Citing a surge in functional food and drink products on offer in recent months, the division of business information provider, Datamonitor, claims that manufacturers are becoming increasingly aware of the value consciousness of post recession consumers.
It explains that ‘value consciousness’ makes consumers more likely to assess a product’s total worth in relation to its cost, rather than simply seeking out the cheapest option. Consumers therefore see paying slightly more for a product which is significantly superior to a rival as ultimately more cost-effective.
Consumers trust big brands for complex science
“Functional benefits are a big ‘value-added’ concept because consumers trust the big brands more than private labels when it comes to complex science in product formulation”, said Mark Whalley, consumer analyst at Datamonitor.
“In a way, it is comforting to pay more because they [the consumers] believe it has a better chance of working” he added.
When it comes to beauty claims, Datamonitor predicts that soft drinks and water of the ‘functional beverages’ category will lead the way. According to Whalley, consumers have become conditioned to the concept of drinks as a ‘potion’ which can be formulated to have ‘niche attributes’ such as the ability to benefit the skin.
In the US, for example, an anti-aging drink has recently been launched which claims to purify the body with its vitamins, amino acids, electrolytes and antioxidant Resveratrol.
Yet Datamonitor envisages that the functional food market will be branching out into various every day products, referring specifically to the Khlebnyi Dom Kefir-Based Bread launched in Russia, which claims to promote health, vitality and beauty, as an example.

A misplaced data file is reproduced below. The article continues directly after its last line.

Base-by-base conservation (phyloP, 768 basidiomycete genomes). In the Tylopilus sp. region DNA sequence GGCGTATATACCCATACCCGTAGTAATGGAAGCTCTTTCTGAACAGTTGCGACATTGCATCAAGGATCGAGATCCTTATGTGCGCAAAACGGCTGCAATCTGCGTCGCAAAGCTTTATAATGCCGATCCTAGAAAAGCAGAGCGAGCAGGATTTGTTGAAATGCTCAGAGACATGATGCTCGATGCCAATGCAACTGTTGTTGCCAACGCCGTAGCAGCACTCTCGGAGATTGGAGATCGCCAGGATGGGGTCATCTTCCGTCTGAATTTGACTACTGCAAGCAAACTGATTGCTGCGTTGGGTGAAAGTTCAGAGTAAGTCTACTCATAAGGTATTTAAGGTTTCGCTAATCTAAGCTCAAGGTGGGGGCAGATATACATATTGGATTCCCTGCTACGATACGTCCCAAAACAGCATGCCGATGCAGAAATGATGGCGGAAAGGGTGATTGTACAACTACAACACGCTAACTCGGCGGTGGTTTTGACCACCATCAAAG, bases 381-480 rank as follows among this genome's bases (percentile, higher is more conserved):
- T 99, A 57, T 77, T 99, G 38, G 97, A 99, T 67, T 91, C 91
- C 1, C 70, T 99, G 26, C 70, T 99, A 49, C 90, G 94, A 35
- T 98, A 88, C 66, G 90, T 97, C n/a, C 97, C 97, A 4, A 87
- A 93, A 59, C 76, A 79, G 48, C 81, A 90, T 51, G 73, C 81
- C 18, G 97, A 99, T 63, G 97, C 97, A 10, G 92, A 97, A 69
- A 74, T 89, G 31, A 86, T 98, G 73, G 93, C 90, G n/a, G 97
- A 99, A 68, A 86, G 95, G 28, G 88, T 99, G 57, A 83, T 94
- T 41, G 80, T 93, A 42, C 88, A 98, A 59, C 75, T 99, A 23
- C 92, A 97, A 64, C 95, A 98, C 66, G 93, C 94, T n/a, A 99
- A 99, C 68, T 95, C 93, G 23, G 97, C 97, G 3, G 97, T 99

“Consumers have become more likely to purchase ‘alternative’ breads with various added seeds, so are clearly responsive to interesting product formulations” added Whalley.
Removing guilt by adding benefit
Alongside the notion of value consciousness, Datamonitor has explored ‘healthy indulgence’ as a prime driver of functional food and drink demand. Adding a functional benefit to a product usually considered detrimental to health and beauty can remove consumers’ feeling of guilt, according to Whalley.
“Chocolate or candy with beautifying functional ingredients can make consumers feel as though they are having a treat which is not too detrimental,” he added.
Noting the difficulty of marketing these types of products as being ‘overtly healthy’, Whalley added that “perception will change over time if the products work”.
Data from a survey carried out by Datamonitor in July 2010 demonstrated that while 44% of total respondents from 20 markets considered beauty food and drinks to be appealing, only 33% thought that general functional claims were trustworthy.
Whalley therefore warns that skepticism surrounding ‘nutricosmetics’ is still prevelant and that while manufacturers “should be thinking of how they can creatively incorporate functional ingredients into new product types, it is more important that they create effective products that work”.